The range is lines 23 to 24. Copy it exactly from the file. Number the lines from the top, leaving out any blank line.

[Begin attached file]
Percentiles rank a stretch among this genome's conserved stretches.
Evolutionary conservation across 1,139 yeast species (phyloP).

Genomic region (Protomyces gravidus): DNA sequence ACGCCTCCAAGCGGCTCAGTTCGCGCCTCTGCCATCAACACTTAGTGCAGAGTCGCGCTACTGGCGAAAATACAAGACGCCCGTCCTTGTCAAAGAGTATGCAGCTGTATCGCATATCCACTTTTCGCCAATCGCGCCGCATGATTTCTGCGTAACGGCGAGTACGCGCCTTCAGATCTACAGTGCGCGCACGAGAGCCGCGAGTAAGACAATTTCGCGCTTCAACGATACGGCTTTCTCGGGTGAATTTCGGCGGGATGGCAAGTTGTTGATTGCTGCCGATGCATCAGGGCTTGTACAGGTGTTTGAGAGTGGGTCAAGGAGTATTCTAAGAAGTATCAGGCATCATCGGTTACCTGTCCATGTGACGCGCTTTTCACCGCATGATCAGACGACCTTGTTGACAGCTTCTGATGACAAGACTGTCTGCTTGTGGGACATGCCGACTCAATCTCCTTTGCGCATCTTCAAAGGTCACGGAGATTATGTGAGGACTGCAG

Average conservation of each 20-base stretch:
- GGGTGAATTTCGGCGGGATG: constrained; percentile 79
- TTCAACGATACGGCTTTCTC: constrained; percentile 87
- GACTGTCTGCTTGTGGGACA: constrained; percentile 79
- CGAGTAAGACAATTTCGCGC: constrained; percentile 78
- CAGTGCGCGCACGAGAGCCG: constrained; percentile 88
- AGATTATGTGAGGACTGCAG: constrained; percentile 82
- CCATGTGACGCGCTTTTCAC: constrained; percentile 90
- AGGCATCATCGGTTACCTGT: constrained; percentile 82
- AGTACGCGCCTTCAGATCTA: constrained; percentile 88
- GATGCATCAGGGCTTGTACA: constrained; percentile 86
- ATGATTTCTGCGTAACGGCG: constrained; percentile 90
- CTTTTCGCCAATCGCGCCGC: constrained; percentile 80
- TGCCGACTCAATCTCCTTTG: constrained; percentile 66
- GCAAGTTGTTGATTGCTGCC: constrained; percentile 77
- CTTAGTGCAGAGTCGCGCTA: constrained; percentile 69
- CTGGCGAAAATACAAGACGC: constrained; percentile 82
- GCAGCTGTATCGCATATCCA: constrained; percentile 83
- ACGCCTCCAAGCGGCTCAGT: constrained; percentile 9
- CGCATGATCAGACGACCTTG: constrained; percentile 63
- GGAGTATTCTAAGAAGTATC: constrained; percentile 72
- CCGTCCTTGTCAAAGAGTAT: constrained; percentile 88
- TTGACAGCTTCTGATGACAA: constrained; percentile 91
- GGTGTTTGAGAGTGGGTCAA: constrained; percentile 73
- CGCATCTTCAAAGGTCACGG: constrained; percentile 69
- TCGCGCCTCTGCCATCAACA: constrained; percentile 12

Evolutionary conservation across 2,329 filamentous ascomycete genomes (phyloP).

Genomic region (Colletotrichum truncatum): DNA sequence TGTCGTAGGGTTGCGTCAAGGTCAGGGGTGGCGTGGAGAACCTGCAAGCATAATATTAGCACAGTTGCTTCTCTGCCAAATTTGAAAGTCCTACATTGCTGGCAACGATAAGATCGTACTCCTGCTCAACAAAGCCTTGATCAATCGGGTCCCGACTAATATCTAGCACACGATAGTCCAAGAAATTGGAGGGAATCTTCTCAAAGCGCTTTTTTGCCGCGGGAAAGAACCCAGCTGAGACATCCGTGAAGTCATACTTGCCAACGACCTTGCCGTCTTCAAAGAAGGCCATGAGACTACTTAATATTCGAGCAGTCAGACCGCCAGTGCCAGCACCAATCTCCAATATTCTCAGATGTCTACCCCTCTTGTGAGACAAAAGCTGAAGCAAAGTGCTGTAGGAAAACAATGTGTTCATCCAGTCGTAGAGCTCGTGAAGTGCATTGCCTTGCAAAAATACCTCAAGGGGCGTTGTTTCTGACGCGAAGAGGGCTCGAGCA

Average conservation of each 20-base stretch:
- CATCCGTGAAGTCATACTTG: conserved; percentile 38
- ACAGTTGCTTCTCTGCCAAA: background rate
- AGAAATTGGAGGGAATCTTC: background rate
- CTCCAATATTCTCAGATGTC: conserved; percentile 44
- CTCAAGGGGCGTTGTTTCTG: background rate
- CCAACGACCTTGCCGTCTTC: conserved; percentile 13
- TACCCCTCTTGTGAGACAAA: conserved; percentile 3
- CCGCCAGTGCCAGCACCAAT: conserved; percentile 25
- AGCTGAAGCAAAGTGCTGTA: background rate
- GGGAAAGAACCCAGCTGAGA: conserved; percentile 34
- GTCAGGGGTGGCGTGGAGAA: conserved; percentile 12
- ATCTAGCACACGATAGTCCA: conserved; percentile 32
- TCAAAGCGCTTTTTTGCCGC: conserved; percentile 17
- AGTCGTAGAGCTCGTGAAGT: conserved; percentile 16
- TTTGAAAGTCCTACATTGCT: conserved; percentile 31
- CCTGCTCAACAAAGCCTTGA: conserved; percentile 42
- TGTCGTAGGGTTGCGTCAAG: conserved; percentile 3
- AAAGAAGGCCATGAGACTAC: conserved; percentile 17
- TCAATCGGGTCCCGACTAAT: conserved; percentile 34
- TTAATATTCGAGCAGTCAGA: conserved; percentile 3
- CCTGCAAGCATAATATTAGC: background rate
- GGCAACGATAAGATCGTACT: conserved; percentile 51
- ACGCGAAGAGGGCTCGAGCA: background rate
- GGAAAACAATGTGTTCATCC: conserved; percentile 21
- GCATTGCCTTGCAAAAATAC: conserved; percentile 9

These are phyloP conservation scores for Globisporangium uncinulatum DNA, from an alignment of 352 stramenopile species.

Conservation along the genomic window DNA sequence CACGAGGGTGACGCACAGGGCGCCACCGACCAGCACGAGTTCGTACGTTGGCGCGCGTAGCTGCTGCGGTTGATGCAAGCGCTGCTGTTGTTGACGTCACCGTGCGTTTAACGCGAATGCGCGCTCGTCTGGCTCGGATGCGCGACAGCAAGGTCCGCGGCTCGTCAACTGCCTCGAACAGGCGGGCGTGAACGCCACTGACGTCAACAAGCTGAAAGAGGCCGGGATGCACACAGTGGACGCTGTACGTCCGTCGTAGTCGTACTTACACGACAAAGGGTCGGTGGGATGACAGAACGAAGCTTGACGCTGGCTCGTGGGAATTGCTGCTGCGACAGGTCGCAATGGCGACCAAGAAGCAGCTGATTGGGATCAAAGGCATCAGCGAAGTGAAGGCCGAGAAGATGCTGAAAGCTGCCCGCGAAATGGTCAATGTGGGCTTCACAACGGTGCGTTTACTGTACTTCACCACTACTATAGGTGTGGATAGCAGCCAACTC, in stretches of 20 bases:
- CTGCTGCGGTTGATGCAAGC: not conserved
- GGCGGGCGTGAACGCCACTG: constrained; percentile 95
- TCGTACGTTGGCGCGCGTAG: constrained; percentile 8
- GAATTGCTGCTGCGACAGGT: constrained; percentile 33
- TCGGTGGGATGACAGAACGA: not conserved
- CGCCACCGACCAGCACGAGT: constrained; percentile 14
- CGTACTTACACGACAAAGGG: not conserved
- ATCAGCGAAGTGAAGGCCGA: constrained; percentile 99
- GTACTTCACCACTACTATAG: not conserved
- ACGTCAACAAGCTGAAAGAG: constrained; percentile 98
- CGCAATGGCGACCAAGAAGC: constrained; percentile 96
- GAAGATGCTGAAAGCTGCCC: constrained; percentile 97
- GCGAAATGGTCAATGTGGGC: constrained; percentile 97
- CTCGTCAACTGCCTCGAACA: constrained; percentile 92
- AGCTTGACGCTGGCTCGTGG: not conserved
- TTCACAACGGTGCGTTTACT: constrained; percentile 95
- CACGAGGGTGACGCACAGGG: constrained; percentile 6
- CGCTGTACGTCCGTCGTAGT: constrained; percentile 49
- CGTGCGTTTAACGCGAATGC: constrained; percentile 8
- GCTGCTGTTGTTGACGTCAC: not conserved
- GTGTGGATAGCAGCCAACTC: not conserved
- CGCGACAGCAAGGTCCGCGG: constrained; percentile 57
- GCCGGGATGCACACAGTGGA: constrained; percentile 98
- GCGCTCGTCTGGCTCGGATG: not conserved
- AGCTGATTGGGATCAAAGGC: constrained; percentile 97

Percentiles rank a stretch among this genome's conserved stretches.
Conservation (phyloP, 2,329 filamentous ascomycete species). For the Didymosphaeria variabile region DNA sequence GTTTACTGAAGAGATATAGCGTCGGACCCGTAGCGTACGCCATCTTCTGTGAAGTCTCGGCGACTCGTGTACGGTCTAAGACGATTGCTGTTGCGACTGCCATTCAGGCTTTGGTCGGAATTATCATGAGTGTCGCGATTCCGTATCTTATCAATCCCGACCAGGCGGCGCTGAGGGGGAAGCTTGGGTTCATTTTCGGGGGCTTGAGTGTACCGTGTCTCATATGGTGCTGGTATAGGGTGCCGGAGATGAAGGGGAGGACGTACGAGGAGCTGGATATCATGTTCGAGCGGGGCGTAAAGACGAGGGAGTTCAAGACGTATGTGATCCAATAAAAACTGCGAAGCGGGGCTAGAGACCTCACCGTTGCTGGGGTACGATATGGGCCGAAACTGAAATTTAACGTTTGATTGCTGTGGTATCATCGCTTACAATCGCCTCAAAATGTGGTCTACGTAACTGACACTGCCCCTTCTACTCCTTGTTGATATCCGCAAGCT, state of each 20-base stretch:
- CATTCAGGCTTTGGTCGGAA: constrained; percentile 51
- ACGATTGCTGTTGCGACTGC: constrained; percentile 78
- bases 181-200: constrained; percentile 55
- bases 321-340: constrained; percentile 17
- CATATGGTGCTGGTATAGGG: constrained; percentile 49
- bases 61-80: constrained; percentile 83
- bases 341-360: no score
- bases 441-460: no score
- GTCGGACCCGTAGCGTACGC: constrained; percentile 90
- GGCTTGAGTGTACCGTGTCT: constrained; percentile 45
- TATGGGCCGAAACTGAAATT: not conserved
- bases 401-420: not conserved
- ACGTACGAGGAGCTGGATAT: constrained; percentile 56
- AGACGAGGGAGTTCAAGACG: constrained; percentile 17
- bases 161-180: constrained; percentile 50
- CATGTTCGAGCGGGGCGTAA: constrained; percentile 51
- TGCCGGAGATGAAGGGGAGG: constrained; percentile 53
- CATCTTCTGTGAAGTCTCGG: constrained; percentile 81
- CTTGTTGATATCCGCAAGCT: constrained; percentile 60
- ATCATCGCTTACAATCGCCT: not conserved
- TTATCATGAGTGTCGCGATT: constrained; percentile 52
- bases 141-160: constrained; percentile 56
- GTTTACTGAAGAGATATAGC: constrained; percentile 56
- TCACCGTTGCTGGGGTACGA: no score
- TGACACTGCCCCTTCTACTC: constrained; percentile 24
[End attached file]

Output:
- CGCATGATCAGACGACCTTG: constrained; percentile 63
- GGAGTATTCTAAGAAGTATC: constrained; percentile 72